Recent Posts by Tara
We may be created equally but there are certainly some things that just aren’t as easy for female hikers/trekkers. After reflecting on my 8-day Mt Kilimanjaro trek, there are a few little things that I thought provided me with a proportionately large amount of comfort.
If you spend most of your life in relatively disease-free countries like Australia, it’s easy to forget that severe, infectious diseases are an everyday reality for many people in the world. After the euphoria of planning a holiday that’s somewhat off the beaten path, you realise that “off the beaten path” also means “into disease-prone areas”.
When planning any trip, there are two things you don’t want to happen:
- Paying unexpected, significant costs
- Falling ill – even if you avoid anything life-threatening, any form of illness will take away from your enjoyment and comfort
Planning for the costs of vaccinations and taking these in time for your travel will hopefully help reduce the impact of both.
For those of us who have to, you know, work for a living, and keep up with general life commitments, it can be challenging to find adequate time to train. But all is not lost! If you look hard enough you will usually be able to find time in your schedule to do something. And doing something is much better than simply doing nothing.
In this post I will share some of the activities we’ve been undertaking in order to best prepare ourselves for our upcoming Kilimanjaro trek. We are very aware that if you fall victim to altitude sickness, there’s nothing you can do, but I’m guessing that becoming stronger and fitter is a whole lot better than remaining sedentary. If you want to know more, please keep reading.
What stuck with me even weeks after this day hike at Bunyip State Park was how I felt standing next to these huge granite boulder formations, known as the Four Brothers Rocks. Of course, these are just pebbles in comparison to many other wonders in the world, but there’s just something about standing next to a mass of granite that reminds me of how small we are, and how powerfully dwarfing nature can be. The feeling of being this tiny micro speck compared to huge mountains and canyons is both frightening and exhilarating at the same time. I can (at least partially) imagine how dizzying would be looking up at K2 or into the Grand Canyon. Maybe one day I’ll find out for myself what that’s like. Probably not K2 though, we recently watched The Summit so it’s been on my mind, but I really don’t think mountaineering is for me at all!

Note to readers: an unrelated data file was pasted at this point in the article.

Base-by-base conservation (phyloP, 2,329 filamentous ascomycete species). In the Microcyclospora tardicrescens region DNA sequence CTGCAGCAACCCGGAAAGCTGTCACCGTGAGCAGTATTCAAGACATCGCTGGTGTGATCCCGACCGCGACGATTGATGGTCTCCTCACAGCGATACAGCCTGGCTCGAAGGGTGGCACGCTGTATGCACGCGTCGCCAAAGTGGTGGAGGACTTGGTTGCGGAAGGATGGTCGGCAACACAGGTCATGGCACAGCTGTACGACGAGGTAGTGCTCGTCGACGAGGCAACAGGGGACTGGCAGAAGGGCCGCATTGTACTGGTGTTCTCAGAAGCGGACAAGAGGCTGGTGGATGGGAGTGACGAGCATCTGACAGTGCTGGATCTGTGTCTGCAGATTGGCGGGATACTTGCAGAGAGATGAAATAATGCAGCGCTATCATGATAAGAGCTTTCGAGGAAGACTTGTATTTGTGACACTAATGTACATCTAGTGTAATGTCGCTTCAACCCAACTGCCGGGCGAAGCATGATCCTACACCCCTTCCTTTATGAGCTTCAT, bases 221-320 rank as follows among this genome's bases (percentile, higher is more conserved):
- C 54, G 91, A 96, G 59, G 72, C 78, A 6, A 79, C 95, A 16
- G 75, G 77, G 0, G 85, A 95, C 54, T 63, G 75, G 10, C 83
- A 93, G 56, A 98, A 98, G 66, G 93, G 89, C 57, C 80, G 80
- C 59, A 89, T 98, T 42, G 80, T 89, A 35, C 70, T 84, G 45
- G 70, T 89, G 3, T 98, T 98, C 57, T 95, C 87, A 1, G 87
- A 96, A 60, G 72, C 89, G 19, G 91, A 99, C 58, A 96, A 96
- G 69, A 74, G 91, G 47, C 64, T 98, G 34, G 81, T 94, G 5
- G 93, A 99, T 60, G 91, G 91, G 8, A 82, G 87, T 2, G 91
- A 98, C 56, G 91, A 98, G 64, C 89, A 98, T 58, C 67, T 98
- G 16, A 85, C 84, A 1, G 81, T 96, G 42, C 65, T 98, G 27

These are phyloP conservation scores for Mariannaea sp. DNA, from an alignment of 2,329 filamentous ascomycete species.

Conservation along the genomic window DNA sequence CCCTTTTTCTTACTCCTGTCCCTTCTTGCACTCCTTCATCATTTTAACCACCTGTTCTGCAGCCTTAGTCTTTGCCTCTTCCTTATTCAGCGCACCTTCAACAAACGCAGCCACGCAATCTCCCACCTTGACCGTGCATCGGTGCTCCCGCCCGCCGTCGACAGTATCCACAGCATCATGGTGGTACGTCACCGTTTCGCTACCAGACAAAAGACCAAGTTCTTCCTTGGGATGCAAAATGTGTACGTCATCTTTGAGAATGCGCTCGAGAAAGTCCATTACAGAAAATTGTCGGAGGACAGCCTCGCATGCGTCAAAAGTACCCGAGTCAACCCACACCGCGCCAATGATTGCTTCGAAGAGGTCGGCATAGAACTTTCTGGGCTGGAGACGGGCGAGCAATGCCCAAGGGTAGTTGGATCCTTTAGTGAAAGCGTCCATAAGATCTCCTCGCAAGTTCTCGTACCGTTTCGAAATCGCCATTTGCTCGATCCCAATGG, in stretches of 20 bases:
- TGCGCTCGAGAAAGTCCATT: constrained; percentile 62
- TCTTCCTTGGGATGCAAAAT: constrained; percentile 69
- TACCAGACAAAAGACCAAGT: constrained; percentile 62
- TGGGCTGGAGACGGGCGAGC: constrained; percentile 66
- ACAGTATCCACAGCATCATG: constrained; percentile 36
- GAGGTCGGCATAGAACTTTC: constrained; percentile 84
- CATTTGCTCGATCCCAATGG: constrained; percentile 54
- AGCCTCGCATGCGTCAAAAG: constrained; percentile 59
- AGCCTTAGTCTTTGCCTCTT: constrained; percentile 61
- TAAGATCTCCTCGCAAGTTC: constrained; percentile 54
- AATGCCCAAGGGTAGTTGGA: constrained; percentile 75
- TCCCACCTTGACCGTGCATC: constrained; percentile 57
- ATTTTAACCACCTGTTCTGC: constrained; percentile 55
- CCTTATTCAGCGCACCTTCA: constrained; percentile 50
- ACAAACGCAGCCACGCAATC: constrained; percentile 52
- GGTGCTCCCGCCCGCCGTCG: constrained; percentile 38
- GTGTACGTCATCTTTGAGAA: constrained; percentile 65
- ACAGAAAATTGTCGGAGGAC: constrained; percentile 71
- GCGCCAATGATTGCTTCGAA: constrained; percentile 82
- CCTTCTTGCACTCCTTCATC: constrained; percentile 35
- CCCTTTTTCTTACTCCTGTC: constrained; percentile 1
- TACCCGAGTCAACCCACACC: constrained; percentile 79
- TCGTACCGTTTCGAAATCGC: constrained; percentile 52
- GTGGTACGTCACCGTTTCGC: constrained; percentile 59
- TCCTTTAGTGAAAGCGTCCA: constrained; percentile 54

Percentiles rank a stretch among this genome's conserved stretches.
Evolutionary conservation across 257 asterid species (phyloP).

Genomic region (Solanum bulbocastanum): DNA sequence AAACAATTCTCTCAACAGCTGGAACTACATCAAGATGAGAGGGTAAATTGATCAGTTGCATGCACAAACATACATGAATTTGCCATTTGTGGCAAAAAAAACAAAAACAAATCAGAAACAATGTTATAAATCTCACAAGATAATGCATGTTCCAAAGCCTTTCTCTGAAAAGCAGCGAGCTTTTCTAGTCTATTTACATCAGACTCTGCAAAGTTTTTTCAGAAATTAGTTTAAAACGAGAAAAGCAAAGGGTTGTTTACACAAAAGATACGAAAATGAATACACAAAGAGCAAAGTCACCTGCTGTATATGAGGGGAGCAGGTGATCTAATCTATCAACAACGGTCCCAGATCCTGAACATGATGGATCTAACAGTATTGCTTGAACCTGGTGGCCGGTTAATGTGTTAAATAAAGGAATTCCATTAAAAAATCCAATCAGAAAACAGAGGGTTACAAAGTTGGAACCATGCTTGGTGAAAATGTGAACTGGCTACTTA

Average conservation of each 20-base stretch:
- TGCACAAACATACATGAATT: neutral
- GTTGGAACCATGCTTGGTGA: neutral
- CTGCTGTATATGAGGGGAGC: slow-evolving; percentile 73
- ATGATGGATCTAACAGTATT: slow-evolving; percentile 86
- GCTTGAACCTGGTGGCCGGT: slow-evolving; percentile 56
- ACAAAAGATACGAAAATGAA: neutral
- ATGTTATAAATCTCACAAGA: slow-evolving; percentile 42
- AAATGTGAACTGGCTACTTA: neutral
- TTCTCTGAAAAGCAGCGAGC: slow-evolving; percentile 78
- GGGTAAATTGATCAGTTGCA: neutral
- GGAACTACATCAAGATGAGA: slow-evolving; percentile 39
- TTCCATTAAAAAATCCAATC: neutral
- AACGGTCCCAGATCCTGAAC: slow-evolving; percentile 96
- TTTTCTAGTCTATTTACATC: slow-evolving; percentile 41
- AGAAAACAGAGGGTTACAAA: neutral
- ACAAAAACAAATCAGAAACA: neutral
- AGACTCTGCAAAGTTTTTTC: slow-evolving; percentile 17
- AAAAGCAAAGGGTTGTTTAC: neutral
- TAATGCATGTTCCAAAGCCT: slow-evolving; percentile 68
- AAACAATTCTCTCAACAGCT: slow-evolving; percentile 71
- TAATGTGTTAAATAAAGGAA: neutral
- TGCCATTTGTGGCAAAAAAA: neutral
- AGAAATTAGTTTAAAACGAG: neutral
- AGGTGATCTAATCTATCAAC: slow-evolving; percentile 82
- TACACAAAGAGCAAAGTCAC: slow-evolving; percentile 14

One of my biggest challenges in finding an appropriate day pack is getting the size right. Of course, this is an extremely important characteristic to get right, but if you have a reasonably petite torso like me, you get used to store assistants informing you that unfortunately the brand does not make a smaller size, or if they do, the store does not stock it.
So, you can imagine my delight when a sales assistant at REI in Boston had a very suitable recommendation for me: the Osprey Sirrus 24 day pack in the Small size (which is actually 22L). It felt great in-store, but what you probably want to know is how it weighed in after actual and extended use.
I have used this day pack exclusively since November last year and if any of you have read my account of the Oxfam Trailwalker 100km event in Melbourne, this pack was on my back for nearly 31 hours straight. Here are some of my thoughts.
Our day hike around the Werribee Gorge State Park in Victoria, Australia, was very enjoyable but not without some drama. Knowing how badly it could have potentially turned out, we were all the more thankful that we made it home safely.
For those unfamiliar with this event, the trail is 100km and you undertake it in teams of 4 over a maximum of 48 hours. The trailwalker event for Melbourne in 2014 followed this route: (start) Jells Park in Wheelers Hill > Churchill National Park > Lysterfield Lake Park > Ferntree Gully Picnic Ground > Olinda Reserve > Graham Colling Reserve > Woori Yallock Primary School > Warburton Golf Club > Wesburn Park (finish).
This is a pretty long read but I wanted to document it mostly for my benefit, so that I don’t ever forget my experience.
Before I begin, I would like to emphasise that despite how it may sound, it was overall a very positive experience for me. I don’t want any of the ‘gruelling’ details that follow to discourage you. To complete this feat is amazing achievement for anyone, and I admire those who have the physical and mental strength to do it year after year. The event itself was run so smoothly and professionally with many fantastic volunteers. If this is something you’ve ever considered doing, you should most definitely give it a go.
Recent Comments by Tara
- August 22, 2014 on Four Brothers Rocks, Bunyip State Park